Are we witnessing the end of the surge on Wall St? Or is, what we witnessed this week, no more than a minor correction? The current roller coaster ride on the NYSE and other world markets including Australia, demonstrates just how much of a casino these places are.
Putting aside the investment most Australians have with the markets through their super funds, let’s call this out for what it is. While conservative governments pride themselves in using the markets as a guide to economic health, the reality is, they are nothing of the sort.
They are nothing more than gambling houses for institutional investors, merchant banks, brokerage firms and individuals brave or foolish enough to chance their hand.
Yes, there is a plethora of data to show a healthy stock market is necessary for each of us who hold super accounts but overriding that is the reality that super accounts are a secondary consideration when investors make their moves to buy or sell.
Super funds benefit on stock markets by good luck, rather than good management.
To equate these monetary whore houses with that of a feeding frenzy in a poorly run zoo would not be too far from the truth. To pretend that the stock market runs world economies is an insult to the average person’s intelligence. It does no such thing.
Better it didn’t exist, rather than have good performing companies pretending they have inflated values which are based on no more than a guess or a whim. Better it didn’t exist than to use well managed firms as a vehicle in a calculated strategy to make a quick profit from a confidential in-house tip-off.
Better, because only those who got in first benefit, while those who bought late are left wearing a loss when the ones who got in first decide to get out.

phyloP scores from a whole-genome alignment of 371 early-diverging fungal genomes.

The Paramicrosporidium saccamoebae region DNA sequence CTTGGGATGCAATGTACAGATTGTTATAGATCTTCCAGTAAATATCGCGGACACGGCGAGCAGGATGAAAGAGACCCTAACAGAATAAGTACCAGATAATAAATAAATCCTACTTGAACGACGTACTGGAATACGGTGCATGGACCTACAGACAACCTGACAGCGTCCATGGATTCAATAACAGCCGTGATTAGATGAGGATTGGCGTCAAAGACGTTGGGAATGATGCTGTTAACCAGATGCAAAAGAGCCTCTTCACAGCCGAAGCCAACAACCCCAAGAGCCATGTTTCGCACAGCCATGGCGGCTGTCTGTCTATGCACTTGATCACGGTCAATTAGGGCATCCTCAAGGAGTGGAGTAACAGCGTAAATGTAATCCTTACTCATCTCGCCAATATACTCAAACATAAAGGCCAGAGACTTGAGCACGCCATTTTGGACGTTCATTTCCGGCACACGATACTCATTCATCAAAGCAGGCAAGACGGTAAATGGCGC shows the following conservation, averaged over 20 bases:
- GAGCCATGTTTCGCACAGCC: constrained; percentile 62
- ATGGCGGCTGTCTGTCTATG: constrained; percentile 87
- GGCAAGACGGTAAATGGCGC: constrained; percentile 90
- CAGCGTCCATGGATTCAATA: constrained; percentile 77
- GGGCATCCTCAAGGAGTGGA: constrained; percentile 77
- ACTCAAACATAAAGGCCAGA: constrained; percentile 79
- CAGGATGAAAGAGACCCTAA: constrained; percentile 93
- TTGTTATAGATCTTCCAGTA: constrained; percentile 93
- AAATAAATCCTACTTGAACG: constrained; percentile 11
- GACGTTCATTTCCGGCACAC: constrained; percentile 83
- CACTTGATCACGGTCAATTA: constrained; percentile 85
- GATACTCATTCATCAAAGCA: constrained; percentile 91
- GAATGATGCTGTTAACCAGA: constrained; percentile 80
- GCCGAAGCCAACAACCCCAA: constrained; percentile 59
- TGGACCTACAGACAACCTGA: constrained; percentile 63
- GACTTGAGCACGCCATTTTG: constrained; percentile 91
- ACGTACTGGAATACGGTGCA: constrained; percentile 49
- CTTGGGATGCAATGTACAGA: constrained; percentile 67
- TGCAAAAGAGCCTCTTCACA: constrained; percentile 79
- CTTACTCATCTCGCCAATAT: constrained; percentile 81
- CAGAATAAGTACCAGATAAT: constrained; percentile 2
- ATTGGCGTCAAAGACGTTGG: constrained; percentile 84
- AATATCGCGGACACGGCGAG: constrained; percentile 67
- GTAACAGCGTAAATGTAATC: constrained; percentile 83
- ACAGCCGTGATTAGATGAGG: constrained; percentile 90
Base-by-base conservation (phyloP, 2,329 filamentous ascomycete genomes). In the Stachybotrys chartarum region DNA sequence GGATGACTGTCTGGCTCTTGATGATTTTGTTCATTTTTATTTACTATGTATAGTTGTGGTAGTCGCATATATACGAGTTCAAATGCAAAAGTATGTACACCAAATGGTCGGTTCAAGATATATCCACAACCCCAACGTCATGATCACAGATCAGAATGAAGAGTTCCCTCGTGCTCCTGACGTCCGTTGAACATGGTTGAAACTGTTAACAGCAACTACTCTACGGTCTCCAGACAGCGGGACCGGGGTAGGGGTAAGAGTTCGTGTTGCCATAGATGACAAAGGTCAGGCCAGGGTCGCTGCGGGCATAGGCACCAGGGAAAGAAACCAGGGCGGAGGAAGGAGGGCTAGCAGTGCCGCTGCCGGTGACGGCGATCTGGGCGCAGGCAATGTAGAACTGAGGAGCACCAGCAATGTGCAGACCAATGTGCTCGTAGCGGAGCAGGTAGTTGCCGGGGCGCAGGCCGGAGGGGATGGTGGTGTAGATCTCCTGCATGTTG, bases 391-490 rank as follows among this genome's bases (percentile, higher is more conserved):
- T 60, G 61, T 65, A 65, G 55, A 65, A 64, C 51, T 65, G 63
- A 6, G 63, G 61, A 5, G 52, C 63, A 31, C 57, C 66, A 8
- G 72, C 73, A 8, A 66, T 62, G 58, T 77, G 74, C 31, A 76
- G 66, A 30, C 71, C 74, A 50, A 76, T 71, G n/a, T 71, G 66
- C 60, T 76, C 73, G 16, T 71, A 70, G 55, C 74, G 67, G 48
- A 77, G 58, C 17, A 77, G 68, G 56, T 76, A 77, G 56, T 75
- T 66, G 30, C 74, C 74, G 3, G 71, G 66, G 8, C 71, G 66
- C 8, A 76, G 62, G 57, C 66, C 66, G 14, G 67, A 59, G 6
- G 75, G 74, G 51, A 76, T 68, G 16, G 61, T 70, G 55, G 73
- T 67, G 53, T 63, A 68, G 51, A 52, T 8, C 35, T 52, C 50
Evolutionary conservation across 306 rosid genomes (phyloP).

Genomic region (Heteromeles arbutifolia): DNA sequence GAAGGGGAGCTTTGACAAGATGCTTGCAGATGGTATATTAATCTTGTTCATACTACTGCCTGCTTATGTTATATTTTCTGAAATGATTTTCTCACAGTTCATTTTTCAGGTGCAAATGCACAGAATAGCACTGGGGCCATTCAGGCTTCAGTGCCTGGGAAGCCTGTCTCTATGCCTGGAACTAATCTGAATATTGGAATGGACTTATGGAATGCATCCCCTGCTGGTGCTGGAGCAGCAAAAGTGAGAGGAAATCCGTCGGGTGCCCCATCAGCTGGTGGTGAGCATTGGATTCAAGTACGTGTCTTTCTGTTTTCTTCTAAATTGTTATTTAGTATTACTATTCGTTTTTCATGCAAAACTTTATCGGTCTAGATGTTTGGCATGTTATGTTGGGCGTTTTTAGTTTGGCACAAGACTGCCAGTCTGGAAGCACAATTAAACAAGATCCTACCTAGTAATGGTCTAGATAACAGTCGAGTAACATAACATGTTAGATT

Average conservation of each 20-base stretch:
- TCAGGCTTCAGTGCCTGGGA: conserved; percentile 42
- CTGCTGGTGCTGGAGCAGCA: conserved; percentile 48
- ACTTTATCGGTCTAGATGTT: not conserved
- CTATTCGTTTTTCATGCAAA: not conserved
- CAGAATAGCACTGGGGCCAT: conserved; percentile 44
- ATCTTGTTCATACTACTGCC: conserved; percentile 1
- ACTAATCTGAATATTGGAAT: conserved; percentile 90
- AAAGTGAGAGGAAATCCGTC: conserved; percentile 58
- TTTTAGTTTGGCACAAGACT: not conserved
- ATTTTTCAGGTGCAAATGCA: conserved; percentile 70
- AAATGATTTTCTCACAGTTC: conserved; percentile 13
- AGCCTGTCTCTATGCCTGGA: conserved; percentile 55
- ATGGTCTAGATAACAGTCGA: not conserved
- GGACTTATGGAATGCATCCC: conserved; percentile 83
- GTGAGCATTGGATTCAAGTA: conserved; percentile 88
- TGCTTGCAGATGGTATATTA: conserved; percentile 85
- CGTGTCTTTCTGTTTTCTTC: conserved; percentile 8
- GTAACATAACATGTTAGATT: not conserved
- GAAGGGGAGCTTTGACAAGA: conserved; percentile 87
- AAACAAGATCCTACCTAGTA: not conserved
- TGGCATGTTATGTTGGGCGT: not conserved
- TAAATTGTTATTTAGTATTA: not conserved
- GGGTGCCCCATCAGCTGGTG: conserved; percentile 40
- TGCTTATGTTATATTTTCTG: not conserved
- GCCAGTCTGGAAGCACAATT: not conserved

At the other end of the market, better it didn’t exist than to have poor performing companies suffer a rumour, become a target for takeover, and lose enough value to become a bargain. Invariably we see the new owners strip these companies bare, show long time employees to the door and bask in the glory of less competition in their chosen market.
Better it didn’t exist if all it does is enable banks to use excess reserves to pump money into a honey pot to reward executives with obscene bonuses.
The markets always recover after a crash. That’s because the crash had nothing to do with performance. Markets are manipulated by traders, by boardroom decisions, by insiders, always with one thing in mind: be first, or if not first, then cheat.
All bull markets, including the one witnessed on the NYSE over the past 5 years, end in a crash. It’s not an accident. It’s planned that way. Bull, crash, bear. Bull, crash, bear.
The clear majority of the QE money issued by the US Federal Reserve in the post GFC period, went into the stock market. It didn’t create jobs, it didn’t bring about the modest recovery experienced since the GFC. That came about by direct government stimulus spending in key job creating industries.
The QE money that flooded the stock market could, if targeted toward production and services, have brought about a quicker recovery.
Is this a responsible method of wealth creation? Money invested in the markets doesn’t produce anything except more money. The higher the index, the greater its value. But nothing has been produced. No jobs have been created.
Perhaps it is time that we called out our politicians who claim that the markets “won’t be happy if we continue with deficit spending.” Of course, they won’t and that’s probably the best reason to continue doing just that.
Better it never existed, or at least, have its reputation downgraded to no more than the commercial casino that it is.